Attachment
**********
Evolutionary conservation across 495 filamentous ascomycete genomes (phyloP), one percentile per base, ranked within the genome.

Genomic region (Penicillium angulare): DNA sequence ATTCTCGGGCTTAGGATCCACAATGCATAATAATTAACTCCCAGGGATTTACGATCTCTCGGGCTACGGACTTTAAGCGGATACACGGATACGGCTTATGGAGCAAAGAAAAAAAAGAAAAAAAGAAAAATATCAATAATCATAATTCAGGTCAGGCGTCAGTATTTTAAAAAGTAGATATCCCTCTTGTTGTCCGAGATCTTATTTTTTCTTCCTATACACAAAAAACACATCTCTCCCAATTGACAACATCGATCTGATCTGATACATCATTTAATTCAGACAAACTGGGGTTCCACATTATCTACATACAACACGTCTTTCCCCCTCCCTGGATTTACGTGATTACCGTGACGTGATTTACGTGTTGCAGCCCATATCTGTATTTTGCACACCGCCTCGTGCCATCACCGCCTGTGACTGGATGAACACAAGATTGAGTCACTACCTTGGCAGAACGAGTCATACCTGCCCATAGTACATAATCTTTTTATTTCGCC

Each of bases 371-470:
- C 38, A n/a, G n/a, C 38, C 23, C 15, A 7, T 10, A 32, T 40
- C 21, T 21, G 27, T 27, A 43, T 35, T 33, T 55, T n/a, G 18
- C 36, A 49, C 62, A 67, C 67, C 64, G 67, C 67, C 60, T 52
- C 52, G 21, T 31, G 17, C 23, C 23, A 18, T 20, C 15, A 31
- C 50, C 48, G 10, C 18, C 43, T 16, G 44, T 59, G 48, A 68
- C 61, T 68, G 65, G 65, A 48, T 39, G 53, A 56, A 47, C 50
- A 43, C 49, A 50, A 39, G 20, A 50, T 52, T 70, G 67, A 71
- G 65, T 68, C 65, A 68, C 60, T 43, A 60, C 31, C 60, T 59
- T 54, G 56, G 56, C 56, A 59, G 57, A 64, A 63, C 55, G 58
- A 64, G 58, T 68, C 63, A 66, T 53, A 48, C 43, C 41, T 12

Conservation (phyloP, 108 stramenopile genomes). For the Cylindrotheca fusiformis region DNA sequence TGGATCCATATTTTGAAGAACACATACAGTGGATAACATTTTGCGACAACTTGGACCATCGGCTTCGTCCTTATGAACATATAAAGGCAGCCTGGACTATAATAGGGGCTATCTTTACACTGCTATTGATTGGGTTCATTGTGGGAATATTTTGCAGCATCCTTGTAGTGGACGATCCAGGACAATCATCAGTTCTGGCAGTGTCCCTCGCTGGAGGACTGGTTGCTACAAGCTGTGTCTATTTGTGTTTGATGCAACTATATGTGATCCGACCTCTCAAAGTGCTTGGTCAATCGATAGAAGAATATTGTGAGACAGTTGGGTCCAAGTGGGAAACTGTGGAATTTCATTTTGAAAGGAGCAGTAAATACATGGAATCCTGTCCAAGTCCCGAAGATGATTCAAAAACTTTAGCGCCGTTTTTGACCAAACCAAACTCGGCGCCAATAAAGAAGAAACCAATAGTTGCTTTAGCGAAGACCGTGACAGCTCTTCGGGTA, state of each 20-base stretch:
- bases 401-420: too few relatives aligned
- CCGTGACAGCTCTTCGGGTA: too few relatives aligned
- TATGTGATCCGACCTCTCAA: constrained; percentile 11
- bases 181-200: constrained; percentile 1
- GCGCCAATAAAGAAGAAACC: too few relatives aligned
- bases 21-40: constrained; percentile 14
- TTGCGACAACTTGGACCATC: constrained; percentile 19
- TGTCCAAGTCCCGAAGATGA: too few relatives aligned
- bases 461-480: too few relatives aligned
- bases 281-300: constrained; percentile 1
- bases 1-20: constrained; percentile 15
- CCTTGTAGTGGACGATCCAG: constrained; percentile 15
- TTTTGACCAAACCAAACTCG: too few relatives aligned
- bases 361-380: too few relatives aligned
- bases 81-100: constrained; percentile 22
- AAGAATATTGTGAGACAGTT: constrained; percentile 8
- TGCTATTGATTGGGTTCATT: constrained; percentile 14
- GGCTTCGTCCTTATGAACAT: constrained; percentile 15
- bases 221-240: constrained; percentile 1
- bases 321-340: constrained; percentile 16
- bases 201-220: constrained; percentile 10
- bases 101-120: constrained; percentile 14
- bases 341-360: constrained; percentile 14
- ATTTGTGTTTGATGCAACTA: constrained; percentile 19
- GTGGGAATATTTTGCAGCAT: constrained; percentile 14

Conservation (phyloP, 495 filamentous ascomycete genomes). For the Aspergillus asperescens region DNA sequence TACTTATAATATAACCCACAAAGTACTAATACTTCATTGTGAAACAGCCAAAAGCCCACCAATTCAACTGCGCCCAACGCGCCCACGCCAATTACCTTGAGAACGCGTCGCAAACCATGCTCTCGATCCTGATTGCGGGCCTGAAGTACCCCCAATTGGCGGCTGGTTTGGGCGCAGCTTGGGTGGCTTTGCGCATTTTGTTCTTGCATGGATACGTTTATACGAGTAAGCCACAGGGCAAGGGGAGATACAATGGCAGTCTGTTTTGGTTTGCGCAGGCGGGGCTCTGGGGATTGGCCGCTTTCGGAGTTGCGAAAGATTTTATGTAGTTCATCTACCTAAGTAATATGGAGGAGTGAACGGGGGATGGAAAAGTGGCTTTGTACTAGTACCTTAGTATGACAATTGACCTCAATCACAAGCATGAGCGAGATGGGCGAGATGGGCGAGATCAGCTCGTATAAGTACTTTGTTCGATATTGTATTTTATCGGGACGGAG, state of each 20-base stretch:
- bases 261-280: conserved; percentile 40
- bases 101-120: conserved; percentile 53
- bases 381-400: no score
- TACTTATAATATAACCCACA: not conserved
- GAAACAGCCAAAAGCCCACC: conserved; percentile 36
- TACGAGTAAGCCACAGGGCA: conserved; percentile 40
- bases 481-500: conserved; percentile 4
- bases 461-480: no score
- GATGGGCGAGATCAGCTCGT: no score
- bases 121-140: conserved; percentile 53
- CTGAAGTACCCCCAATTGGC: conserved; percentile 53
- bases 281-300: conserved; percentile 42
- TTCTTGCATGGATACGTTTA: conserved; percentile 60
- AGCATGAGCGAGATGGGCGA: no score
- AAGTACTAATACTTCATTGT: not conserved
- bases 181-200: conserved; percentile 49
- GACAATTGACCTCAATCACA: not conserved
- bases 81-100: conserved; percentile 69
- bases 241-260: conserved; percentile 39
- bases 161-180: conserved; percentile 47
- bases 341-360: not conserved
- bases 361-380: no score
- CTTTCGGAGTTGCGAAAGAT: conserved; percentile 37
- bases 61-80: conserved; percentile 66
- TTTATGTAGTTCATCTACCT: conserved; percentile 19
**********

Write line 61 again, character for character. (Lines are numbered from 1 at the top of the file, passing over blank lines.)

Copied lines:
- bases 341-360: not conserved